An open letter to the Boston Globe
The Boston Globe newspaper this week ran an editorial opposing legislation to require insurance companies to pay for long-term treatment of Lyme disease. A Massachusetts Lyme advocate responds.
by Michelle Treseler
Massachusetts is at the epicenter of Lyme disease, an infectious disease that is estimated to be six times more common than HIV/AIDS. The Boston Globe’s misleading editorial regarding pending Lyme disease legislation on Beacon Hill reflects a fundamental failure to understand the science and politics of Lyme disease and suggests an astonishing degree of hypocrisy in how the Boston Globe discusses healthcare costs and proposed mandates.
Anyone who has followed scientific and political developments regarding Lyme disease in the past decade should have a basic familiarity with the debate. On the one hand, the International Lyme and Associated Diseases Society (ILADS) recommends antibiotics when appropriate, based on the treating physician’s clinical judgment. On the other, there is the Infectious Diseases Society of America (IDSA), which recommends a short course of antibiotic treatment for Lyme.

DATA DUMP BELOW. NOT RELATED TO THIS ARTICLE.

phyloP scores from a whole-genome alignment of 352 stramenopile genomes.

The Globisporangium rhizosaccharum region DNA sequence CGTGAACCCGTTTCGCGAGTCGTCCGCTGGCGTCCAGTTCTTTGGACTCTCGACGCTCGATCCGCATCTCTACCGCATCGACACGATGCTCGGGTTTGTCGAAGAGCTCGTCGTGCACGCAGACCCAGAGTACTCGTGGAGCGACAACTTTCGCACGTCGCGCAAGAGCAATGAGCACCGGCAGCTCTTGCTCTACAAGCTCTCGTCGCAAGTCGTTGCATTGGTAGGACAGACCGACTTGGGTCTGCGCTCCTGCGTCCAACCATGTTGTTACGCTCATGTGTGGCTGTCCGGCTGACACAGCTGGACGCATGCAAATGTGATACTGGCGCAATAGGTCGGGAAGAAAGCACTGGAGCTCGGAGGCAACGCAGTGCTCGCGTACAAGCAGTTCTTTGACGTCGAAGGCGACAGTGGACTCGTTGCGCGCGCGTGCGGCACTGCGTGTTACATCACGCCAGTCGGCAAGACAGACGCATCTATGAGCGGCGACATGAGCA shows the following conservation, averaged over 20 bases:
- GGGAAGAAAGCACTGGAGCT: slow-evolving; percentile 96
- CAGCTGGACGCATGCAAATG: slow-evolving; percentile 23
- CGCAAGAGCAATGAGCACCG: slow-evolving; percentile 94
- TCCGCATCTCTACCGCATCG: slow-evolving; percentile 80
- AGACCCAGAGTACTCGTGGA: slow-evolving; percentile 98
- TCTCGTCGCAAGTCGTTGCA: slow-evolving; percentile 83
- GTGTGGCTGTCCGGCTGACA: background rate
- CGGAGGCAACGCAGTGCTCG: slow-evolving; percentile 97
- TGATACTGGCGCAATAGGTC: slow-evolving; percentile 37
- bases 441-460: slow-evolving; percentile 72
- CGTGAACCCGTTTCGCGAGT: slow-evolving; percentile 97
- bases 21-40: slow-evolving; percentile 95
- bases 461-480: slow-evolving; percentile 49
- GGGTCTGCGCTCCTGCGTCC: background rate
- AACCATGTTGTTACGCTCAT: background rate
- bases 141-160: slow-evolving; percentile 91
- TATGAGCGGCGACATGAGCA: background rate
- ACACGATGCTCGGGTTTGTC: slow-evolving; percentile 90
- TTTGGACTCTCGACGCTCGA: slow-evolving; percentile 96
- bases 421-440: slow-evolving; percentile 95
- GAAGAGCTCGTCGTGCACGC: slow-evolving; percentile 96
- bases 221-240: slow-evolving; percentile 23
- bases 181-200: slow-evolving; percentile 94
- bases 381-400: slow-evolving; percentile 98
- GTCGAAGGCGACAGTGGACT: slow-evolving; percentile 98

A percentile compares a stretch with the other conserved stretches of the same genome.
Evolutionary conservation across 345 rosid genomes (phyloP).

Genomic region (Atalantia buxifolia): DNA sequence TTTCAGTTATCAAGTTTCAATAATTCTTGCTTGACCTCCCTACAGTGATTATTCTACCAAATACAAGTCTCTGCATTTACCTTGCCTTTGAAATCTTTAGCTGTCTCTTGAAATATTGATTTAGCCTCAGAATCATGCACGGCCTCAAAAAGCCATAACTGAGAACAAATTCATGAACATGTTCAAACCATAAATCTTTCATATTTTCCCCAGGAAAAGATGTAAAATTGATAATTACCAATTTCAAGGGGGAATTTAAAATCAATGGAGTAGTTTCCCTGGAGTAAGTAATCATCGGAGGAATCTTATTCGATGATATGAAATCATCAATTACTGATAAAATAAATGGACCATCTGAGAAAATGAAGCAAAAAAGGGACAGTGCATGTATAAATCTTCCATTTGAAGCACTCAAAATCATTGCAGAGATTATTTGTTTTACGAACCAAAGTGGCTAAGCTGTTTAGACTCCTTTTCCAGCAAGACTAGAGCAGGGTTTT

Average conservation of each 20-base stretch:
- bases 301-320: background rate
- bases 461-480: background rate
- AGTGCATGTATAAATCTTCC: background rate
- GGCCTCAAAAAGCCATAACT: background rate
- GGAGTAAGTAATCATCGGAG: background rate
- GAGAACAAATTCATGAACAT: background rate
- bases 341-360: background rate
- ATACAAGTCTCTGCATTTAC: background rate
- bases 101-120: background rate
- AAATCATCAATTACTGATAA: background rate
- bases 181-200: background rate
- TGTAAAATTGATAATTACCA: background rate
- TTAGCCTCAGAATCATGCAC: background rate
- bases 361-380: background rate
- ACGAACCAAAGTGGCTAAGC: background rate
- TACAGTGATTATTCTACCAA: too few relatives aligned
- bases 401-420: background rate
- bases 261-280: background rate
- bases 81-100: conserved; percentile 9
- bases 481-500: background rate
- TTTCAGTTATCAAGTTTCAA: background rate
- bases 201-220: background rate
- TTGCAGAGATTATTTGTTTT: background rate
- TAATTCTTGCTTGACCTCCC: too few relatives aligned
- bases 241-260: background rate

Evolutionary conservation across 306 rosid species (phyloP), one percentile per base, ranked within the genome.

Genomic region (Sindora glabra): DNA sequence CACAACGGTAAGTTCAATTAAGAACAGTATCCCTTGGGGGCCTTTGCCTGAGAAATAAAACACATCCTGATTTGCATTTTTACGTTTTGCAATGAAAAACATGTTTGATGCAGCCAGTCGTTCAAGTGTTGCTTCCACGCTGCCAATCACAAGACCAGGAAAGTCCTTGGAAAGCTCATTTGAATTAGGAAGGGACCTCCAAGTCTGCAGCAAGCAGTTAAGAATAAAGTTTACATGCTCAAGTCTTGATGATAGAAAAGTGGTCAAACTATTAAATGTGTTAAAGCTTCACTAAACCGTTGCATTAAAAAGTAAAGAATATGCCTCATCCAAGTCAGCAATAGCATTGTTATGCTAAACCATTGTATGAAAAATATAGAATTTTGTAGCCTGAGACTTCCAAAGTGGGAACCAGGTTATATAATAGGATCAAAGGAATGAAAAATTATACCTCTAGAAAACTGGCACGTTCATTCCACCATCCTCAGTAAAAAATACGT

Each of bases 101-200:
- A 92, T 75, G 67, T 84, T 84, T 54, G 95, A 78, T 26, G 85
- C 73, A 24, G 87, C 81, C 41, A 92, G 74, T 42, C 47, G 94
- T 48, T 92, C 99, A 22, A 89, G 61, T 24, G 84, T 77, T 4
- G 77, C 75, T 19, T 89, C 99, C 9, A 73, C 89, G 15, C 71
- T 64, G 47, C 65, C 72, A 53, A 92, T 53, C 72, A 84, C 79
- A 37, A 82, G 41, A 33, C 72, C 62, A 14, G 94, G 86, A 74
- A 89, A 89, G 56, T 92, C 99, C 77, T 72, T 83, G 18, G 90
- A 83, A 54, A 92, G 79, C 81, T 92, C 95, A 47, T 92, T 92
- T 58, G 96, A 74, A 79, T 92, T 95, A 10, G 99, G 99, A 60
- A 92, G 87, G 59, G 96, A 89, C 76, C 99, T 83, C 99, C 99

The IDSA guidelines, which the Globe endorsed, were removed from the National Guidelines Clearinghouse (NGC) compendium of recommended treatment guidelines as they were found to be outdated and non-compliant. Despite being pulled from the NGC, the IDSA guidelines are still being used by some insurance providers to justify denial of care. The IDSA was also investigated several years ago by Connecticut Attorney General (and now Senator) Richard Blumenthal for immense conflicts of interest that existed between the IDSA and the insurance industry.
By wading into this debate and suggesting that the scientific community is wholly aligned with the IDSA — which is not the case — the Globe has done its readers, Massachusetts, and itself a disservice. Lyme patients cannot — and should never be asked to — accept substandard care based on faulty insurance guidelines.
Now is not the time to stick our heads in the sand and pretend that chronic Lyme disease does not exist or that all cases are cured within an arbitrary time-frame of antibiotic treatment. The state of science on Lyme disease is evolving and physicians on the front lines are drawing upon the latest research and using their best clinical judgement to provide care.
There has never been a study demonstrating that 30 days of treatment cures chronic Lyme disease. There is, however, a large amount of documentation which shows that short courses of antibiotic treatment fail to eradicate the causative agent of Lyme disease. According to ILADS, short treatment courses have resulted in upwards of a 40 percent relapse rate.